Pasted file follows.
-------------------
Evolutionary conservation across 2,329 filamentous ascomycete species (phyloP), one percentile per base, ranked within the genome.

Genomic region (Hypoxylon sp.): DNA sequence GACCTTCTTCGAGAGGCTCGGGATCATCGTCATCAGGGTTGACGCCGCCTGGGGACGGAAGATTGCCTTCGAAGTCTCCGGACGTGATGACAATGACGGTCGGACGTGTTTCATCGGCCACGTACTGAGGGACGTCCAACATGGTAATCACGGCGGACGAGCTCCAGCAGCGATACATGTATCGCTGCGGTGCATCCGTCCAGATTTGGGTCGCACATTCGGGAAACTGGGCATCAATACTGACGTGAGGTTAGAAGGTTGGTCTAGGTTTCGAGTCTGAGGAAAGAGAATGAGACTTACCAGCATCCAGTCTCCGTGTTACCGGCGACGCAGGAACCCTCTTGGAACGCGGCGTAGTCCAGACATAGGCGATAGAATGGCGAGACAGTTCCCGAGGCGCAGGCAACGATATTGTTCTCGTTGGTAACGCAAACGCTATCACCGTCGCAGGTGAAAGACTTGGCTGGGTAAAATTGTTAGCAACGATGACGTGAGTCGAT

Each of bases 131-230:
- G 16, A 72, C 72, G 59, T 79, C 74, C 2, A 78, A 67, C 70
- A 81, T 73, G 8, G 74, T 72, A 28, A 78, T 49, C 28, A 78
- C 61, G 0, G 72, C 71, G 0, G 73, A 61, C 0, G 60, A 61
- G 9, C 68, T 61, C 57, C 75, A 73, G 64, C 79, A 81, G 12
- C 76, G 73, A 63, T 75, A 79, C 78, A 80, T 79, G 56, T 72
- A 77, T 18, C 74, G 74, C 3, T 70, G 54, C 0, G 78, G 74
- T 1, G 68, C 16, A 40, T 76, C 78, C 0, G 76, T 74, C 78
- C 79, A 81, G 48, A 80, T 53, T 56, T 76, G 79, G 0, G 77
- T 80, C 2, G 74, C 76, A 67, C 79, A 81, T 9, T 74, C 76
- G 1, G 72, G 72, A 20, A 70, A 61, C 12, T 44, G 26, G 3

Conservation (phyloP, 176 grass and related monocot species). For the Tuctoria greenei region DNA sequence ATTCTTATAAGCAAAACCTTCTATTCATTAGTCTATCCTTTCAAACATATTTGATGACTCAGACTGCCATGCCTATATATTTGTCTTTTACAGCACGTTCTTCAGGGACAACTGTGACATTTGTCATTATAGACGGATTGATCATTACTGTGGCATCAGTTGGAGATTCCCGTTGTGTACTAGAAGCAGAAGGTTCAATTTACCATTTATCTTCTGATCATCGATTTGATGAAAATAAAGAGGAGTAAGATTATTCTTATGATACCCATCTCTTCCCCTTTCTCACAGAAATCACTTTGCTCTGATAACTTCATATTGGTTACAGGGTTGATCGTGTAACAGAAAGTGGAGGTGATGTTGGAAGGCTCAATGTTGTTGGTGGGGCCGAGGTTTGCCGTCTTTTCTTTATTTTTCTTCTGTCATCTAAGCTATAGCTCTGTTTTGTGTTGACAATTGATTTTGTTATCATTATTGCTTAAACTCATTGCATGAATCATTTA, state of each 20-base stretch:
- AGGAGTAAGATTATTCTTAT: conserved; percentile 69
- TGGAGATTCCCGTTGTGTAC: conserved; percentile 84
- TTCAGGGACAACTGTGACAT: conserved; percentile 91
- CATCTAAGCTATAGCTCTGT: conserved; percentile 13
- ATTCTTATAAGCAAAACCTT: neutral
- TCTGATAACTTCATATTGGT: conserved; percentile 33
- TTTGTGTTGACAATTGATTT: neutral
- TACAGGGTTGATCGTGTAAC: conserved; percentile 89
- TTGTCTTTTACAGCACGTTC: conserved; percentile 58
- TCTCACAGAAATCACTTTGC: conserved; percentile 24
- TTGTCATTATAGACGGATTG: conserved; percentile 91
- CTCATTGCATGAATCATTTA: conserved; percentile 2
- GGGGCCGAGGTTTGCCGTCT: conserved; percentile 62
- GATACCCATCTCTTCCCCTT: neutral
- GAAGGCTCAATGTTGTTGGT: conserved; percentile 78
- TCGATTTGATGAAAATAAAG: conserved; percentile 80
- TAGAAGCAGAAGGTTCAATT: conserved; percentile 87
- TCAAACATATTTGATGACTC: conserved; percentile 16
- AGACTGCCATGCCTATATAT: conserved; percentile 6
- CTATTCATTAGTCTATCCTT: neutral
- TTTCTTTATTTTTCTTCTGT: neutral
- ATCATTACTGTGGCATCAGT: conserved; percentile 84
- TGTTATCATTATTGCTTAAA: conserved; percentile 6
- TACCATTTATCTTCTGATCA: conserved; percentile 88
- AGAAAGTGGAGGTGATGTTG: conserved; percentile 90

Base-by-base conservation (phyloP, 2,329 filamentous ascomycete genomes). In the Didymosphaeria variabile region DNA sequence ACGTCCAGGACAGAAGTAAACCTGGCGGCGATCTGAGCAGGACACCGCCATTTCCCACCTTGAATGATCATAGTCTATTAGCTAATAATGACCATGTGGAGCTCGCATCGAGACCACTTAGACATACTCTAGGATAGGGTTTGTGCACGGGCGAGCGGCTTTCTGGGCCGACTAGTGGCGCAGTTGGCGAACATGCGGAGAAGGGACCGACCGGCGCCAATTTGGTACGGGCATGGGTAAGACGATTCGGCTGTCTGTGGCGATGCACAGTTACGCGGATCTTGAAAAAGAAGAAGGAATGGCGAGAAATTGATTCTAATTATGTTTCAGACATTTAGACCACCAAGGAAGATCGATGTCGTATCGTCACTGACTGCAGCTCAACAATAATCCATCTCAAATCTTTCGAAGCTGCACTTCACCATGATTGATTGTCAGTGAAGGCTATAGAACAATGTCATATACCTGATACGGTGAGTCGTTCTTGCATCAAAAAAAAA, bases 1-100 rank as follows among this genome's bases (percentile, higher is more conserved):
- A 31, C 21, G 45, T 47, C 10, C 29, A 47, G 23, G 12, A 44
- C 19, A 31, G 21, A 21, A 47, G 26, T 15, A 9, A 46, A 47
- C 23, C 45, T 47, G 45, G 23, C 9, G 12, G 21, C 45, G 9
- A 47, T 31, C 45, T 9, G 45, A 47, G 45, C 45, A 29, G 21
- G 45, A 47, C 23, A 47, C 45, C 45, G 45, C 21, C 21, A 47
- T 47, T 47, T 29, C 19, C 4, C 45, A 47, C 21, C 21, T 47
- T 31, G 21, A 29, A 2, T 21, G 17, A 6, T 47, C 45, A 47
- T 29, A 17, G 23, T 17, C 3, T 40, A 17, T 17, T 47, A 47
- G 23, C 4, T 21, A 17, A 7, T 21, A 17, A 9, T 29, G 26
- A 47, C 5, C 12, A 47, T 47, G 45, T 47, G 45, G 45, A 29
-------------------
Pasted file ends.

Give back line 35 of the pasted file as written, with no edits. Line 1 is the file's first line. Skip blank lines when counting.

- TTTCTTTATTTTTCTTCTGT: neutral